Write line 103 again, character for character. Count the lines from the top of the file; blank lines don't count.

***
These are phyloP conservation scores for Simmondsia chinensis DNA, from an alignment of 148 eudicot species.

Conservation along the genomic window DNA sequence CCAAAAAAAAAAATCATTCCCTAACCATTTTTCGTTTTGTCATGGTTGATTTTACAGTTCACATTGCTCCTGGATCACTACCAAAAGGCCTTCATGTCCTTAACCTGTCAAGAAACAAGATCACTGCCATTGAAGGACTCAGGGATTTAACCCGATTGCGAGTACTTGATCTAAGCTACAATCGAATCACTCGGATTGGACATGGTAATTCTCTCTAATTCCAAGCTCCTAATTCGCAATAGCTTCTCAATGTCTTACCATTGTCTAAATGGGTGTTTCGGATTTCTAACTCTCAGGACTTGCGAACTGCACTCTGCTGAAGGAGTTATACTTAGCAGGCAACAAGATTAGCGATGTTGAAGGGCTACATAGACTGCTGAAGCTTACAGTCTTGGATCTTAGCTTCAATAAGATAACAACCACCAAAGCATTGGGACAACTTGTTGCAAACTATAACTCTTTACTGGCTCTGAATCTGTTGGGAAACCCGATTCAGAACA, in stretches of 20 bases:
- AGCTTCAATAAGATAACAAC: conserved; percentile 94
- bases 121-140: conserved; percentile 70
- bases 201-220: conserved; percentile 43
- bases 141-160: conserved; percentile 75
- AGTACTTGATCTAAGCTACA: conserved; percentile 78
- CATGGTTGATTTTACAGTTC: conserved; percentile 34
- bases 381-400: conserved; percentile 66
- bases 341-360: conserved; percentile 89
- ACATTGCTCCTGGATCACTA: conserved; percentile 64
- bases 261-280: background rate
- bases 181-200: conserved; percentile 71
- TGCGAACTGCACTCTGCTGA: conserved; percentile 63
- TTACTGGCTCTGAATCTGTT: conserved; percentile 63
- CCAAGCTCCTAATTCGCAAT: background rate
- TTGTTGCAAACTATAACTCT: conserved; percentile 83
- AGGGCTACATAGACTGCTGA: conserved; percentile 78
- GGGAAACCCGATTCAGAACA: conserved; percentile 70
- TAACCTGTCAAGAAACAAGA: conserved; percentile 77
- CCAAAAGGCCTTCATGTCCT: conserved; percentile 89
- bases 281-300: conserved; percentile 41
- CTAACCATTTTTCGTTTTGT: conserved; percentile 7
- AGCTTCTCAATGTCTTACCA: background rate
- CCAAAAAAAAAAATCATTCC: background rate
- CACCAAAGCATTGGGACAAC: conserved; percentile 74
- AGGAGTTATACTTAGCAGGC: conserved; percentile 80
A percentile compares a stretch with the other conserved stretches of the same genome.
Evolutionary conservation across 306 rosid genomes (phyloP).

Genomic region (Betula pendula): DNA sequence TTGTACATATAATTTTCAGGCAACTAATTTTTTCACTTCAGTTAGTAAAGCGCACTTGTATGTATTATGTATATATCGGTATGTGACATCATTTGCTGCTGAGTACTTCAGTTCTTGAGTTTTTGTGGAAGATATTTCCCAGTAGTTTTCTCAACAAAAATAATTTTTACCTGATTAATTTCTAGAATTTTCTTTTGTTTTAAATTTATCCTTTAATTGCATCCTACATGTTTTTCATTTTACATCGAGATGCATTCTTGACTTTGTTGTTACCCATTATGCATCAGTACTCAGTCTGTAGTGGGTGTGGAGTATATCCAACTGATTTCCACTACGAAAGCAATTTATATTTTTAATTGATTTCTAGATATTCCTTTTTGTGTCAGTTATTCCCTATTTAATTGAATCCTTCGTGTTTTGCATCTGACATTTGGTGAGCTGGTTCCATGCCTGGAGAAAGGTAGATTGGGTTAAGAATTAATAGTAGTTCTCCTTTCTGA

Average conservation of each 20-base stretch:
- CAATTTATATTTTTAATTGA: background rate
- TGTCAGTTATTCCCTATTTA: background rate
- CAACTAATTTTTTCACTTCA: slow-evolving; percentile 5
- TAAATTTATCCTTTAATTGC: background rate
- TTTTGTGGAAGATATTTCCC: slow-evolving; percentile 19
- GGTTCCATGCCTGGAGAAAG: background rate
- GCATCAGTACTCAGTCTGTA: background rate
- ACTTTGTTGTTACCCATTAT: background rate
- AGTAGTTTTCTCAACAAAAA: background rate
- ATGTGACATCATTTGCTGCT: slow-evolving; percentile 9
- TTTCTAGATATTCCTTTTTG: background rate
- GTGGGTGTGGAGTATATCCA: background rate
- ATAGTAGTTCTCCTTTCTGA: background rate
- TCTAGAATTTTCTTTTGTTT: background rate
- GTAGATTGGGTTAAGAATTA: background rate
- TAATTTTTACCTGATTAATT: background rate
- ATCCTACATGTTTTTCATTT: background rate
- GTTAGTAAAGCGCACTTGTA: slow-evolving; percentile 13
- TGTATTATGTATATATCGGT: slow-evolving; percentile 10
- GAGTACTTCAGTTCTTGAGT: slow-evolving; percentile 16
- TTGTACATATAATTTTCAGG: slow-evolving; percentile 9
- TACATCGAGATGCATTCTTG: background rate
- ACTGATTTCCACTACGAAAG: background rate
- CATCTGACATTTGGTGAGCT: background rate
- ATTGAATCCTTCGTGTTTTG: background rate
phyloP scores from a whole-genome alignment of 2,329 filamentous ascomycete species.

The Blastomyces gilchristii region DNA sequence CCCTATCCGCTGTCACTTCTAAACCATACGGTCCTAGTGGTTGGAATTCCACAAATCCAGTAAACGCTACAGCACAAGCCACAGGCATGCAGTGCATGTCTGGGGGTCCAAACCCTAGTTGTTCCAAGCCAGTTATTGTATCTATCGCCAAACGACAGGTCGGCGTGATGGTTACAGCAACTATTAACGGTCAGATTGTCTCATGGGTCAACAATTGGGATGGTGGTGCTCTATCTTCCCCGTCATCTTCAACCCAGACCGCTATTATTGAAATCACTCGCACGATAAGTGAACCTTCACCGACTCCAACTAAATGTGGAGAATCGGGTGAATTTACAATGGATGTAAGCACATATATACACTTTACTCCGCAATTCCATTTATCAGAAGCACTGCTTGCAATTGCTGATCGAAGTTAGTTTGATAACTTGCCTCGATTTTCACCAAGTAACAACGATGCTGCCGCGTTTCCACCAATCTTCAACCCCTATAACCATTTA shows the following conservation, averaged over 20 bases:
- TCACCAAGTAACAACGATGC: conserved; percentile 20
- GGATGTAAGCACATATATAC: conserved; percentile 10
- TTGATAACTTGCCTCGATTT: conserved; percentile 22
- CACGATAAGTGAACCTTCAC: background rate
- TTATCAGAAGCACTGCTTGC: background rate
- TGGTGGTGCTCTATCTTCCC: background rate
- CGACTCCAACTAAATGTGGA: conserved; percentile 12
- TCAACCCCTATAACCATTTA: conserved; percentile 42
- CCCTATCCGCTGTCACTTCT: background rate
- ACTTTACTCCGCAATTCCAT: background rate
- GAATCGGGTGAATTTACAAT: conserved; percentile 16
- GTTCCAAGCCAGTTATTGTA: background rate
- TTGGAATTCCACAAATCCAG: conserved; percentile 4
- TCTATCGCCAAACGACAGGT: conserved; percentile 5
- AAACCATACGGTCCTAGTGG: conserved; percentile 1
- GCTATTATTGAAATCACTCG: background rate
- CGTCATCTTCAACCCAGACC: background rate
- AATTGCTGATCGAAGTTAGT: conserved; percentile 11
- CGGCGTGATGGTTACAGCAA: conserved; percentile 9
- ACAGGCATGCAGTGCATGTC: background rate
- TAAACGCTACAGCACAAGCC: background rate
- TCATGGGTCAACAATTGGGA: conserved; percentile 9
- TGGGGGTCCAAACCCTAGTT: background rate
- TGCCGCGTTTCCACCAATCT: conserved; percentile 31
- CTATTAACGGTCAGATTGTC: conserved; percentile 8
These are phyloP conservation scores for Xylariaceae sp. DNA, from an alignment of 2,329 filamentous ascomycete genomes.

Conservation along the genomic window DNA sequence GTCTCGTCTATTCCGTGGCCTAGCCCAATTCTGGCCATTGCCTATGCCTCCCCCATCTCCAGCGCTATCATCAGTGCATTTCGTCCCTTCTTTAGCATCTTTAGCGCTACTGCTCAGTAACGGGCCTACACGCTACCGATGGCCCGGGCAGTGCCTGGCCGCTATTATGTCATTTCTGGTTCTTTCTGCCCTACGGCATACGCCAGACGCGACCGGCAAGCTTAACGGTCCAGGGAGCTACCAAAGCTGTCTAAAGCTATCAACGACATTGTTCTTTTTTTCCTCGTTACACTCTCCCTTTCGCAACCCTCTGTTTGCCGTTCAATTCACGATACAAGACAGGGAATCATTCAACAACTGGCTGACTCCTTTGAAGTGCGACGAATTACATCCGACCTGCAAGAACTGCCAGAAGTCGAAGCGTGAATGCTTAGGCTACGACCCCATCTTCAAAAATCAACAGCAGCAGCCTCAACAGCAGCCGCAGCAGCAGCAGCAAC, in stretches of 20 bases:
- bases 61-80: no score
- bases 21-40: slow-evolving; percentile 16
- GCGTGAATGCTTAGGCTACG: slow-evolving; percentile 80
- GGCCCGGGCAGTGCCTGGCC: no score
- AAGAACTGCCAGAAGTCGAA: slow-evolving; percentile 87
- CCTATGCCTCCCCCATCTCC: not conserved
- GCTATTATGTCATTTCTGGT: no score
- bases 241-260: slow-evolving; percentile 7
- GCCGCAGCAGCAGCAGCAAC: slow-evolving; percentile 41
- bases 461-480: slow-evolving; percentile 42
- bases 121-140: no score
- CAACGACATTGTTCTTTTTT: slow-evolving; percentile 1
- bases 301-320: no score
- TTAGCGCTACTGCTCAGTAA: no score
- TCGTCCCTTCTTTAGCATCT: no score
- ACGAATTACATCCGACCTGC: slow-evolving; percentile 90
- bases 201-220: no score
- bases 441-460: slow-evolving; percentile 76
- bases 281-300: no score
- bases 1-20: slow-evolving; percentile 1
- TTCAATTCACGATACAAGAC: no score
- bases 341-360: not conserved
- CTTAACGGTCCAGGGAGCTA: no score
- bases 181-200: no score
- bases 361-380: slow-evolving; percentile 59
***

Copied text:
- bases 441-460: slow-evolving; percentile 76